Article Text

PDF

Distribution of preoperative and postoperative astigmatism in a large population of patients undergoing cataract surgery in the UK
  1. Alexander C Day1,2,
  2. Mukesh Dhariwal3,
  3. Michael S Keith3,
  4. Frank Ender4,
  5. Caridad Perez Vives4,
  6. Cristiana Miglio5,
  7. Lu Zou5,
  8. David F Anderson6,7
  1. 1 The NIHR Biomedical Research Centre, Moorfields Eye Hospital NHS Foundation Trust and UCL Institute of Ophthalmology, London, UK
  2. 2 Cataract Service, Moorfields Eye Hospital, London, UK
  3. 3 Alcon Laboratories Inc., Fort Worth, Texas, USA
  4. 4 Alcon Management SA, Geneva, Switzerland
  5. 5 Centre of Excellence for Retrospective Studies, IQVIA, London, UK
  6. 6 Ophthalmology, University Hospital Southampton NHS Foundation Trust, Southampton, UK
  7. 7 Ophthalmology, University of Southampton, Southampton, UK
  1. Correspondence to David F Anderson, QuintilesIMS, London KT16 8EH, UK; davidanderson3{at}nhs.net

Abstract

Purpose To assess the prevalence and severity of preoperative and postoperative astigmatism in patients with cataract in the UK.

Setting Data from 8 UK National Health Service ophthalmology clinics using MediSoft electronic medical records (EMRs).

Design Retrospective cohort study.

Methods Eyes from patients aged ≥65 years undergoing cataract surgery were analysed. For all eyes, preoperative (corneal) astigmatism was evaluated using the most recent keratometry measure within 2 years prior to surgery. For eyes receiving standard monofocal intraocular lens (IOLs), postoperative refractive astigmatism was evaluated using the most recent refraction measure within 2–12 months postsurgery. A power vector analysis compared changes in the astigmatic 2-dimensional vector (J0, J45) before and after surgery, for the subgroup of eyes with both preoperative and postoperative astigmatism measurements. Visual acuity was also assessed preoperatively and postoperatively.

Results Eligible eyes included in the analysis were 110 468. Of these, 78% (n=85 650) had preoperative (corneal) astigmatism ≥0.5 dioptres (D), 42% (n=46 003) ≥1.0 D, 21% (n=22 899) ≥1.5 D and 11% (n=11 651) ≥2.0 D. After surgery, the refraction cylinder was available for 39 744 (36%) eyes receiving standard monofocal IOLs, of which 90% (n=35 907) had postoperative astigmatism ≥0.5 D and 58% (n=22 886) ≥1.0 D. Visual acuity tended to worsen postoperatively with increased astigmatism (ρ=−0.44, P<0.01).

Conclusions There is a significant burden of preoperative astigmatism in the UK cataract population. The available refraction data indicate that this burden is not reduced after surgery with implantation of standard monofocal IOLs. Measures should be taken to improve visual outcomes of patients with astigmatic cataract by simultaneously correcting astigmatism during cataract surgery.

  • angle
  • epidemiology
  • treatment other
  • vision

This is an Open access article distributed in accordance with the Creative Commons Attribution Non Commercial (CC BY-NC 4.0) license, which permits others to distribute, remix, adapt, build upon this work non-commercially, and license their derivative works on different terms, provided the original work is properly cited, appropriate credit is given, any changes made indicated, and the use is non-commercial. See:©http://creativecommons.org/licenses/by-nc/4.0/.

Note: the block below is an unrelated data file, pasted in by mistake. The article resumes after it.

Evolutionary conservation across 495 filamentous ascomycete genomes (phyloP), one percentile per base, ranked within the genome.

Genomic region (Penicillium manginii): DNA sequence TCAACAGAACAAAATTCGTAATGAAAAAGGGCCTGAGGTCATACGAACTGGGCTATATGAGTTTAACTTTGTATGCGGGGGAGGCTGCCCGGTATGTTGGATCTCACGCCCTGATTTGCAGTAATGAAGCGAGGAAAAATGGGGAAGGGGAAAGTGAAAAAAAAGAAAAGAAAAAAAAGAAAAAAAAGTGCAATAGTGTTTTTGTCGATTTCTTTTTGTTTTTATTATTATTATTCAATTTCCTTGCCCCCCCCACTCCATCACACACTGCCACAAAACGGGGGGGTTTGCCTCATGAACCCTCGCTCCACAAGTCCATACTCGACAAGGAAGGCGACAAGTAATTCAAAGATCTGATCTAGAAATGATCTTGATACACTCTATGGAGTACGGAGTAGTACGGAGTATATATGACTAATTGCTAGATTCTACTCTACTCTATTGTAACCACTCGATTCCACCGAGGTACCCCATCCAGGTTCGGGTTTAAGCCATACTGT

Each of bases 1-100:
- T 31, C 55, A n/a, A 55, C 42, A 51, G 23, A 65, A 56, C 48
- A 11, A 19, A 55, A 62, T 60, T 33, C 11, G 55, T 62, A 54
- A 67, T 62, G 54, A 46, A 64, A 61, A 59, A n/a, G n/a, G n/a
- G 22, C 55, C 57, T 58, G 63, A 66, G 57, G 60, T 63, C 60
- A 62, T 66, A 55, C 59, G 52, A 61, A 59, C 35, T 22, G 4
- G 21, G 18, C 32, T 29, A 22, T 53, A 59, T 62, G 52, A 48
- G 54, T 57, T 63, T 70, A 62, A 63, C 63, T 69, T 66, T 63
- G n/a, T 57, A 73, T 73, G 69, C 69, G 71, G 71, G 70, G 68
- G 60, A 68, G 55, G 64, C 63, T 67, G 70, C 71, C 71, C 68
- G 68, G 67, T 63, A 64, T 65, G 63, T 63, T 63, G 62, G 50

Statistics from Altmetric.com

Introduction

Cataract extraction is the most commonly performed surgery overall by the National Health Service (NHS). Approximately 350 000 operations are performed per year on patients with a mean age of 77 years1. Approximately 30% of persons in the UK aged 65 years and over have visually impairing cataracts in one or both eyes.2

There is an increasing patient demand to minimise postoperative refractive error during cataract surgery.3 Residual astigmatism after cataract surgery may result in reduced unaided distance visual acuity (VA), which in turn may hinder satisfactory postoperative refractive results. Spectacle independence for distance activities is unlikely unless patients achieve ≤0.50 dioptres (D) of astigmatism after surgery4 and the OR of needing spectacles has been found to increase significantly with each dioptre of astigmatism.5

Currently, epidemiological evidence on the prevalence and severity of astigmatism prior to cataract surgery is mostly sourced from single-site, prospective or cross-sectional studies.6–10 In addition, there is very little epidemiological evidence on the prevalence and severity of residual astigmatism following cataract surgery.11

Large, longitudinal real world studies describing astigmatic patients undergoing cataract surgery are needed to inform the potential requirement of simultaneous correction of astigmatism during surgery. The principle aim of the present study was to address this knowledge gap by determining the prevalence and severity of preoperative and postoperative astigmatism in a large, real world population of eyes with cataract in the UK. An exploratory objective was to describe the effect of postoperative residual astigmatism on patients’ VA.

Methods

Data source